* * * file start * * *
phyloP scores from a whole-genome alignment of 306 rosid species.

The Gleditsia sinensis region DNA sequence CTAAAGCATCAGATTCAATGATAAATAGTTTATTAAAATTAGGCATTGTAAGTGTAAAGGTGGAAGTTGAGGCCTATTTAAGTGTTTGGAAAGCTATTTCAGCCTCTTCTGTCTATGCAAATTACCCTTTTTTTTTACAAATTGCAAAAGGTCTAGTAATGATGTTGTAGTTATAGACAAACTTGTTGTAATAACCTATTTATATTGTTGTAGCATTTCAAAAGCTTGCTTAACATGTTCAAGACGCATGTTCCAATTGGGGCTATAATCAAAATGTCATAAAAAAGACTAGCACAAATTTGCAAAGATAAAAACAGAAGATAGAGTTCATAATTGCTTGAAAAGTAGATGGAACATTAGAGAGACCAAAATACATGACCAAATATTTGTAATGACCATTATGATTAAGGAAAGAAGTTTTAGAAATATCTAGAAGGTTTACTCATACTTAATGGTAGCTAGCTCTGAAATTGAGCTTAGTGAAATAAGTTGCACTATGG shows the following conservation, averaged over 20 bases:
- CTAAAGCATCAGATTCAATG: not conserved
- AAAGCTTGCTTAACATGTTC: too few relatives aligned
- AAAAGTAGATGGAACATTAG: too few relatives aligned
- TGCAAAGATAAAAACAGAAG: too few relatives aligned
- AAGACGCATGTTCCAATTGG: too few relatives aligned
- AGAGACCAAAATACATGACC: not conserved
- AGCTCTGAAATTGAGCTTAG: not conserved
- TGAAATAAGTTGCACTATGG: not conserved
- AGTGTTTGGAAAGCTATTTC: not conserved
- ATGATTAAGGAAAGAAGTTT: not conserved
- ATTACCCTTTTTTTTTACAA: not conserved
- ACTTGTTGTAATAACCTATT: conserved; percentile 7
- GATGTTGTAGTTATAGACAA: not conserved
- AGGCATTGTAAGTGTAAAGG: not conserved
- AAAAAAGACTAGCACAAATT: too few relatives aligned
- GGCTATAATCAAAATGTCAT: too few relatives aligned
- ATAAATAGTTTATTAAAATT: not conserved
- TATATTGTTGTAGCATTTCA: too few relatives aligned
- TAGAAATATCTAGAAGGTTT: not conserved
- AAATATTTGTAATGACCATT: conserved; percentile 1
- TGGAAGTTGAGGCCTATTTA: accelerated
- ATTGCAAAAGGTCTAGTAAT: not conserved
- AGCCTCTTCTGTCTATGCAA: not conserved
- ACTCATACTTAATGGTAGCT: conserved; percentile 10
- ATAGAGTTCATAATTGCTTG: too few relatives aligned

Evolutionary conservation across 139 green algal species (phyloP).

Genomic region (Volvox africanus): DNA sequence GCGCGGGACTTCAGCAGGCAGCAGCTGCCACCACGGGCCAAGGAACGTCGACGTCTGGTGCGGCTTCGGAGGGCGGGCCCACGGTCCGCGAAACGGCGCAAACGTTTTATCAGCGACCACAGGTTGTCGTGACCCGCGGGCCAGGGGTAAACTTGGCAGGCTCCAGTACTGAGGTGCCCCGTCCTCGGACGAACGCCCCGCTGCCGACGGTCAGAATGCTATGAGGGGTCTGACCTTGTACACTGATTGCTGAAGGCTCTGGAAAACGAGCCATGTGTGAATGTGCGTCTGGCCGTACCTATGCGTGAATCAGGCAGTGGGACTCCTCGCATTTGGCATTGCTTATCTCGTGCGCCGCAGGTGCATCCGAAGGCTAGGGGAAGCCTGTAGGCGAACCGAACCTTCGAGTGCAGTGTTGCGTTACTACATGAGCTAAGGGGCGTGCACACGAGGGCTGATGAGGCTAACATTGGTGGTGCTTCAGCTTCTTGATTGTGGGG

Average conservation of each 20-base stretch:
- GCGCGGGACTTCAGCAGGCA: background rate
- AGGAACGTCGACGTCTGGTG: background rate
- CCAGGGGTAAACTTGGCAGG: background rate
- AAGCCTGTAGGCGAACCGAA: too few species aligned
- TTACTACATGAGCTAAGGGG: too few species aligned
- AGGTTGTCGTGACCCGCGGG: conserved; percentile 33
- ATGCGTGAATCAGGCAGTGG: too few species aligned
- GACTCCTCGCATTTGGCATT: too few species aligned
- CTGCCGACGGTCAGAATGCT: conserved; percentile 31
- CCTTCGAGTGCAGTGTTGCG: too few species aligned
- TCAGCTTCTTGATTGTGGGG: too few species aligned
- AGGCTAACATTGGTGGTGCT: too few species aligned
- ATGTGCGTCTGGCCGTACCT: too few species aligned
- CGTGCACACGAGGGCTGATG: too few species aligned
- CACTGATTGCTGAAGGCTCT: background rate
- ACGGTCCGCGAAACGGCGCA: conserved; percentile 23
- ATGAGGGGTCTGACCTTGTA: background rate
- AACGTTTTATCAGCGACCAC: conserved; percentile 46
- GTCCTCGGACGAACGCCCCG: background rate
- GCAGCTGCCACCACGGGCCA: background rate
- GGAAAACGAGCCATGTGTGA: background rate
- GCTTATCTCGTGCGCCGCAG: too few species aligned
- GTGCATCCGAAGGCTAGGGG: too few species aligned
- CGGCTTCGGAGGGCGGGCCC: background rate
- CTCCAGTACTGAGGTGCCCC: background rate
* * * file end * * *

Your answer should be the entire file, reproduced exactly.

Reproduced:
phyloP scores from a whole-genome alignment of 306 rosid species.

The Gleditsia sinensis region DNA sequence CTAAAGCATCAGATTCAATGATAAATAGTTTATTAAAATTAGGCATTGTAAGTGTAAAGGTGGAAGTTGAGGCCTATTTAAGTGTTTGGAAAGCTATTTCAGCCTCTTCTGTCTATGCAAATTACCCTTTTTTTTTACAAATTGCAAAAGGTCTAGTAATGATGTTGTAGTTATAGACAAACTTGTTGTAATAACCTATTTATATTGTTGTAGCATTTCAAAAGCTTGCTTAACATGTTCAAGACGCATGTTCCAATTGGGGCTATAATCAAAATGTCATAAAAAAGACTAGCACAAATTTGCAAAGATAAAAACAGAAGATAGAGTTCATAATTGCTTGAAAAGTAGATGGAACATTAGAGAGACCAAAATACATGACCAAATATTTGTAATGACCATTATGATTAAGGAAAGAAGTTTTAGAAATATCTAGAAGGTTTACTCATACTTAATGGTAGCTAGCTCTGAAATTGAGCTTAGTGAAATAAGTTGCACTATGG shows the following conservation, averaged over 20 bases:
- CTAAAGCATCAGATTCAATG: not conserved
- AAAGCTTGCTTAACATGTTC: too few relatives aligned
- AAAAGTAGATGGAACATTAG: too few relatives aligned
- TGCAAAGATAAAAACAGAAG: too few relatives aligned
- AAGACGCATGTTCCAATTGG: too few relatives aligned
- AGAGACCAAAATACATGACC: not conserved
- AGCTCTGAAATTGAGCTTAG: not conserved
- TGAAATAAGTTGCACTATGG: not conserved
- AGTGTTTGGAAAGCTATTTC: not conserved
- ATGATTAAGGAAAGAAGTTT: not conserved
- ATTACCCTTTTTTTTTACAA: not conserved
- ACTTGTTGTAATAACCTATT: conserved; percentile 7
- GATGTTGTAGTTATAGACAA: not conserved
- AGGCATTGTAAGTGTAAAGG: not conserved
- AAAAAAGACTAGCACAAATT: too few relatives aligned
- GGCTATAATCAAAATGTCAT: too few relatives aligned
- ATAAATAGTTTATTAAAATT: not conserved
- TATATTGTTGTAGCATTTCA: too few relatives aligned
- TAGAAATATCTAGAAGGTTT: not conserved
- AAATATTTGTAATGACCATT: conserved; percentile 1
- TGGAAGTTGAGGCCTATTTA: accelerated
- ATTGCAAAAGGTCTAGTAAT: not conserved
- AGCCTCTTCTGTCTATGCAA: not conserved
- ACTCATACTTAATGGTAGCT: conserved; percentile 10
- ATAGAGTTCATAATTGCTTG: too few relatives aligned

Evolutionary conservation across 139 green algal species (phyloP).

Genomic region (Volvox africanus): DNA sequence GCGCGGGACTTCAGCAGGCAGCAGCTGCCACCACGGGCCAAGGAACGTCGACGTCTGGTGCGGCTTCGGAGGGCGGGCCCACGGTCCGCGAAACGGCGCAAACGTTTTATCAGCGACCACAGGTTGTCGTGACCCGCGGGCCAGGGGTAAACTTGGCAGGCTCCAGTACTGAGGTGCCCCGTCCTCGGACGAACGCCCCGCTGCCGACGGTCAGAATGCTATGAGGGGTCTGACCTTGTACACTGATTGCTGAAGGCTCTGGAAAACGAGCCATGTGTGAATGTGCGTCTGGCCGTACCTATGCGTGAATCAGGCAGTGGGACTCCTCGCATTTGGCATTGCTTATCTCGTGCGCCGCAGGTGCATCCGAAGGCTAGGGGAAGCCTGTAGGCGAACCGAACCTTCGAGTGCAGTGTTGCGTTACTACATGAGCTAAGGGGCGTGCACACGAGGGCTGATGAGGCTAACATTGGTGGTGCTTCAGCTTCTTGATTGTGGGG

Average conservation of each 20-base stretch:
- GCGCGGGACTTCAGCAGGCA: background rate
- AGGAACGTCGACGTCTGGTG: background rate
- CCAGGGGTAAACTTGGCAGG: background rate
- AAGCCTGTAGGCGAACCGAA: too few species aligned
- TTACTACATGAGCTAAGGGG: too few species aligned
- AGGTTGTCGTGACCCGCGGG: conserved; percentile 33
- ATGCGTGAATCAGGCAGTGG: too few species aligned
- GACTCCTCGCATTTGGCATT: too few species aligned
- CTGCCGACGGTCAGAATGCT: conserved; percentile 31
- CCTTCGAGTGCAGTGTTGCG: too few species aligned
- TCAGCTTCTTGATTGTGGGG: too few species aligned
- AGGCTAACATTGGTGGTGCT: too few species aligned
- ATGTGCGTCTGGCCGTACCT: too few species aligned
- CGTGCACACGAGGGCTGATG: too few species aligned
- CACTGATTGCTGAAGGCTCT: background rate
- ACGGTCCGCGAAACGGCGCA: conserved; percentile 23
- ATGAGGGGTCTGACCTTGTA: background rate
- AACGTTTTATCAGCGACCAC: conserved; percentile 46
- GTCCTCGGACGAACGCCCCG: background rate
- GCAGCTGCCACCACGGGCCA: background rate
- GGAAAACGAGCCATGTGTGA: background rate
- GCTTATCTCGTGCGCCGCAG: too few species aligned
- GTGCATCCGAAGGCTAGGGG: too few species aligned
- CGGCTTCGGAGGGCGGGCCC: background rate
- CTCCAGTACTGAGGTGCCCC: background rate